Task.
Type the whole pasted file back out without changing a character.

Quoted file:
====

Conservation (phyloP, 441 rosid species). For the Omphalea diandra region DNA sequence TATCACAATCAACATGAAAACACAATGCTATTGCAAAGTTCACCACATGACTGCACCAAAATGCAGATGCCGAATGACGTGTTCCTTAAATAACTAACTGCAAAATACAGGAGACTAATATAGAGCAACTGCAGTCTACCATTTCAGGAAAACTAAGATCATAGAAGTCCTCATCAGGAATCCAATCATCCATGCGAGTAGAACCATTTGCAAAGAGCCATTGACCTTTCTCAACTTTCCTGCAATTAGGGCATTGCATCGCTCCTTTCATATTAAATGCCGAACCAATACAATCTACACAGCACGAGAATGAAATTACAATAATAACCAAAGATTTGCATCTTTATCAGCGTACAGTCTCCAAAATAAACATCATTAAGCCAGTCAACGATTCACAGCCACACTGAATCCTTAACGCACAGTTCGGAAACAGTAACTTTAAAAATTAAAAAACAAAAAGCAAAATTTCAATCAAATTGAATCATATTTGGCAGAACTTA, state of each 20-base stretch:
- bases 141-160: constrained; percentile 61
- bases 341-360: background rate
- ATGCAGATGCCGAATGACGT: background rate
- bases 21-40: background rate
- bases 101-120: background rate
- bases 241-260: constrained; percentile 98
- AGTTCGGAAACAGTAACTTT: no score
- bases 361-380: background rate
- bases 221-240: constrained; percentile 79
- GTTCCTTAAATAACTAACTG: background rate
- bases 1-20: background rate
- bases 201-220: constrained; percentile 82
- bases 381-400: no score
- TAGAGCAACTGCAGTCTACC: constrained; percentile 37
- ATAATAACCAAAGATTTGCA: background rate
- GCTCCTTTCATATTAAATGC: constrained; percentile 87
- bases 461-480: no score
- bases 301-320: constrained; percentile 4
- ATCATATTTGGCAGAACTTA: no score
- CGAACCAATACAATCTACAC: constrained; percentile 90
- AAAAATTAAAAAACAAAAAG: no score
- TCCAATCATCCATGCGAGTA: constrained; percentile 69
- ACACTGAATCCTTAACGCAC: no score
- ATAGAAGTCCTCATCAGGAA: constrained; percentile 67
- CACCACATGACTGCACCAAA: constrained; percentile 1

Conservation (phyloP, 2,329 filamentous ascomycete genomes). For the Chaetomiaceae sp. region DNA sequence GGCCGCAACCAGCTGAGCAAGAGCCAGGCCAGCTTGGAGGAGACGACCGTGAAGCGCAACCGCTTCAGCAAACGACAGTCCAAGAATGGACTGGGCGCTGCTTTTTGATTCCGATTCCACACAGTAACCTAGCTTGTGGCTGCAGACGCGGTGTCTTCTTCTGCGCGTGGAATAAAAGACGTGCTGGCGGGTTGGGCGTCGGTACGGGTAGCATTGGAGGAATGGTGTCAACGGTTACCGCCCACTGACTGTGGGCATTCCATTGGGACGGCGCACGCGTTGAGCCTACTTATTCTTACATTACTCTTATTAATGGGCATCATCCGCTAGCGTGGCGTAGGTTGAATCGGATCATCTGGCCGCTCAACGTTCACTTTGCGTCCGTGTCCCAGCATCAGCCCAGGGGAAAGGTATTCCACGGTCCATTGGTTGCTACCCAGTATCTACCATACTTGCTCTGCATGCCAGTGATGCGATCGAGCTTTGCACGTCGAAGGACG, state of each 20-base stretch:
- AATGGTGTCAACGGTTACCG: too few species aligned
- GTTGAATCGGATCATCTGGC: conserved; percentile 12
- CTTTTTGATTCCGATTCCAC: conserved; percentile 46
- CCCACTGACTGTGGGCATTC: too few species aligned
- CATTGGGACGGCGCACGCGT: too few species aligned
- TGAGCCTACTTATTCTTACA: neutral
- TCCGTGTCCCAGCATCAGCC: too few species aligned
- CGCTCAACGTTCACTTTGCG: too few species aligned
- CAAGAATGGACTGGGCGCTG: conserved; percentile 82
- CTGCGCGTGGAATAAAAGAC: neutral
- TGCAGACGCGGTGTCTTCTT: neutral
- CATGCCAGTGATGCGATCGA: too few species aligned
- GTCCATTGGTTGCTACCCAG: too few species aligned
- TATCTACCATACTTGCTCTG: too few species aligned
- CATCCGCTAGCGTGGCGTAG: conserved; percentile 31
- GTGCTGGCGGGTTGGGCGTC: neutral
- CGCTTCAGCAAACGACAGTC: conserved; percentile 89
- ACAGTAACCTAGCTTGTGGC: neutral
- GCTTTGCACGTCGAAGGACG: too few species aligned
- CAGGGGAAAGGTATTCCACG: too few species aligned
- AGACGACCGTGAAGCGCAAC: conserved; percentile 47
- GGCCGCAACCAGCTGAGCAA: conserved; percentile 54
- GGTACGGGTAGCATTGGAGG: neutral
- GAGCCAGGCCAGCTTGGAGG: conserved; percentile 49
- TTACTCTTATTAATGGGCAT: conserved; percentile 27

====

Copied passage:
Conservation (phyloP, 441 rosid species). For the Omphalea diandra region DNA sequence TATCACAATCAACATGAAAACACAATGCTATTGCAAAGTTCACCACATGACTGCACCAAAATGCAGATGCCGAATGACGTGTTCCTTAAATAACTAACTGCAAAATACAGGAGACTAATATAGAGCAACTGCAGTCTACCATTTCAGGAAAACTAAGATCATAGAAGTCCTCATCAGGAATCCAATCATCCATGCGAGTAGAACCATTTGCAAAGAGCCATTGACCTTTCTCAACTTTCCTGCAATTAGGGCATTGCATCGCTCCTTTCATATTAAATGCCGAACCAATACAATCTACACAGCACGAGAATGAAATTACAATAATAACCAAAGATTTGCATCTTTATCAGCGTACAGTCTCCAAAATAAACATCATTAAGCCAGTCAACGATTCACAGCCACACTGAATCCTTAACGCACAGTTCGGAAACAGTAACTTTAAAAATTAAAAAACAAAAAGCAAAATTTCAATCAAATTGAATCATATTTGGCAGAACTTA, state of each 20-base stretch:
- bases 141-160: constrained; percentile 61
- bases 341-360: background rate
- ATGCAGATGCCGAATGACGT: background rate
- bases 21-40: background rate
- bases 101-120: background rate
- bases 241-260: constrained; percentile 98
- AGTTCGGAAACAGTAACTTT: no score
- bases 361-380: background rate
- bases 221-240: constrained; percentile 79
- GTTCCTTAAATAACTAACTG: background rate
- bases 1-20: background rate
- bases 201-220: constrained; percentile 82
- bases 381-400: no score
- TAGAGCAACTGCAGTCTACC: constrained; percentile 37
- ATAATAACCAAAGATTTGCA: background rate
- GCTCCTTTCATATTAAATGC: constrained; percentile 87
- bases 461-480: no score
- bases 301-320: constrained; percentile 4
- ATCATATTTGGCAGAACTTA: no score
- CGAACCAATACAATCTACAC: constrained; percentile 90
- AAAAATTAAAAAACAAAAAG: no score
- TCCAATCATCCATGCGAGTA: constrained; percentile 69
- ACACTGAATCCTTAACGCAC: no score
- ATAGAAGTCCTCATCAGGAA: constrained; percentile 67
- CACCACATGACTGCACCAAA: constrained; percentile 1

Conservation (phyloP, 2,329 filamentous ascomycete genomes). For the Chaetomiaceae sp. region DNA sequence GGCCGCAACCAGCTGAGCAAGAGCCAGGCCAGCTTGGAGGAGACGACCGTGAAGCGCAACCGCTTCAGCAAACGACAGTCCAAGAATGGACTGGGCGCTGCTTTTTGATTCCGATTCCACACAGTAACCTAGCTTGTGGCTGCAGACGCGGTGTCTTCTTCTGCGCGTGGAATAAAAGACGTGCTGGCGGGTTGGGCGTCGGTACGGGTAGCATTGGAGGAATGGTGTCAACGGTTACCGCCCACTGACTGTGGGCATTCCATTGGGACGGCGCACGCGTTGAGCCTACTTATTCTTACATTACTCTTATTAATGGGCATCATCCGCTAGCGTGGCGTAGGTTGAATCGGATCATCTGGCCGCTCAACGTTCACTTTGCGTCCGTGTCCCAGCATCAGCCCAGGGGAAAGGTATTCCACGGTCCATTGGTTGCTACCCAGTATCTACCATACTTGCTCTGCATGCCAGTGATGCGATCGAGCTTTGCACGTCGAAGGACG, state of each 20-base stretch:
- AATGGTGTCAACGGTTACCG: too few species aligned
- GTTGAATCGGATCATCTGGC: conserved; percentile 12
- CTTTTTGATTCCGATTCCAC: conserved; percentile 46
- CCCACTGACTGTGGGCATTC: too few species aligned
- CATTGGGACGGCGCACGCGT: too few species aligned
- TGAGCCTACTTATTCTTACA: neutral
- TCCGTGTCCCAGCATCAGCC: too few species aligned
- CGCTCAACGTTCACTTTGCG: too few species aligned
- CAAGAATGGACTGGGCGCTG: conserved; percentile 82
- CTGCGCGTGGAATAAAAGAC: neutral
- TGCAGACGCGGTGTCTTCTT: neutral
- CATGCCAGTGATGCGATCGA: too few species aligned
- GTCCATTGGTTGCTACCCAG: too few species aligned
- TATCTACCATACTTGCTCTG: too few species aligned
- CATCCGCTAGCGTGGCGTAG: conserved; percentile 31
- GTGCTGGCGGGTTGGGCGTC: neutral
- CGCTTCAGCAAACGACAGTC: conserved; percentile 89
- ACAGTAACCTAGCTTGTGGC: neutral
- GCTTTGCACGTCGAAGGACG: too few species aligned
- CAGGGGAAAGGTATTCCACG: too few species aligned
- AGACGACCGTGAAGCGCAAC: conserved; percentile 47
- GGCCGCAACCAGCTGAGCAA: conserved; percentile 54
- GGTACGGGTAGCATTGGAGG: neutral
- GAGCCAGGCCAGCTTGGAGG: conserved; percentile 49
- TTACTCTTATTAATGGGCAT: conserved; percentile 27